Arrington’s long tenure on the Atlanta City Council saw him work with every mayor from Sam Massell to Bill Campbell.

”He worked with all of the mayors, but he remained independent. You couldn’t take him for granted,” said former Atlanta Mayor and U.N. Ambassador Andrew Young. When Young was elected mayor in 1981, Arrington had already been elected City Council President.

”Marvin brought a certain balance to the council. He was able, because of his roots in the community and his relationship with Clark Atlanta University,” Young said, adding that Arrington’s close ties to the city were evident in ventures like the creation and expansion of MARTA. “It would have been much more difficult without his support.”

Councilmembers Andrea Boone, Michael Julian Bond, Byron Amos, and Antonio Lewis also lauded Arrington’s life. Bond, one of the city’s longest running councilmembers, called Arrington’s death a tremendous loss.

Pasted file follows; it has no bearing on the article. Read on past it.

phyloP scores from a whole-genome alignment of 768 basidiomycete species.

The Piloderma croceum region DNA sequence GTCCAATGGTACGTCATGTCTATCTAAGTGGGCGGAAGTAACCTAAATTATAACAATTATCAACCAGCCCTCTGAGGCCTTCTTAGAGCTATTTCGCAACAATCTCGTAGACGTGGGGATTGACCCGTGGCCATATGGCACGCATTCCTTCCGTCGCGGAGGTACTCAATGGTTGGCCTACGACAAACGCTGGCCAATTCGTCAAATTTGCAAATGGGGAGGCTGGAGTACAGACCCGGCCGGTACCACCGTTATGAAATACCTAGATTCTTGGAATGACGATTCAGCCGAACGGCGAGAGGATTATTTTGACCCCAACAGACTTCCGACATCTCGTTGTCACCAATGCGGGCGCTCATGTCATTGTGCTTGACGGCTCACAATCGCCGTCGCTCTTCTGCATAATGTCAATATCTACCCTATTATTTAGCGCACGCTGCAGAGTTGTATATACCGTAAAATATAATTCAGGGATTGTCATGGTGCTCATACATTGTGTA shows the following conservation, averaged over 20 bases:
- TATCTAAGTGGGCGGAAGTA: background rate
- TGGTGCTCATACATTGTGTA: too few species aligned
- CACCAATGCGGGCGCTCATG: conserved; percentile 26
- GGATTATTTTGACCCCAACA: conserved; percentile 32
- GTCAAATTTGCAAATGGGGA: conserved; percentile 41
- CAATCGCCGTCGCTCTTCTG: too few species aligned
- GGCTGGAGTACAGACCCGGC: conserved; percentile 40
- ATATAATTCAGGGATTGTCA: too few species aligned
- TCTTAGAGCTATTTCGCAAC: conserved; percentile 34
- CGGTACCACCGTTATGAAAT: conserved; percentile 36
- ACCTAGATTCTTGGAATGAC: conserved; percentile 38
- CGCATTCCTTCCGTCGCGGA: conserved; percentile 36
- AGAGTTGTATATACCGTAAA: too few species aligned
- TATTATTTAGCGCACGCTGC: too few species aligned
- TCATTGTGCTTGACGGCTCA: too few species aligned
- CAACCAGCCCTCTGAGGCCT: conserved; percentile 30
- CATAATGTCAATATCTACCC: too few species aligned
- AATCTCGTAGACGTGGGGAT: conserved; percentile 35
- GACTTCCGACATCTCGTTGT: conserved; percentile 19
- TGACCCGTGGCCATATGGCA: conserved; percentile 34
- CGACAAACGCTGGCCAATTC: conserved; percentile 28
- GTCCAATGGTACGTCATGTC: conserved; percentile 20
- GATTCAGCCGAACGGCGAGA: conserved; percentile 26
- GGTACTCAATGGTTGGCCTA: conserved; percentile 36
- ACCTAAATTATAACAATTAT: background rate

“I’m really glad that we took the time to place his name on this chamber because he loved debate,” Bond said. “He liked to hear people express their intellect and exchange ideas.

In 2018, Arrington called for Emory University law professor Paul Zwier’s firing after multiple instances of the white professor’s usage of a racial slur in the classroom. Arrington also made national headlines in 2008 when he ordered white lawyers out of his courtroom so he could speak to Black defendants.

“I didn’t want them to think I was talking down to them; trying to embarrass them or insult them; be derogatory toward them, and I was just saying, ‘Please get yourself together,’” Arrington told WSB-TV at the time.

Adelin Gasana, the writer and director of the new film “Bo Legs: Marvin Arrington, Sr., An Atlanta Story,” said metro Atlanta has lost a giant.

“His life and work is a testament to how much we can give back and take part in building our community. I was fortunate to be asked to document his story on film. It was a rewarding and inspiring journey that I will always cherish. I give my condolences to Marvin Arrington, Jr., Michelle Arrington, and the rest of their family at this time,” Gasana said.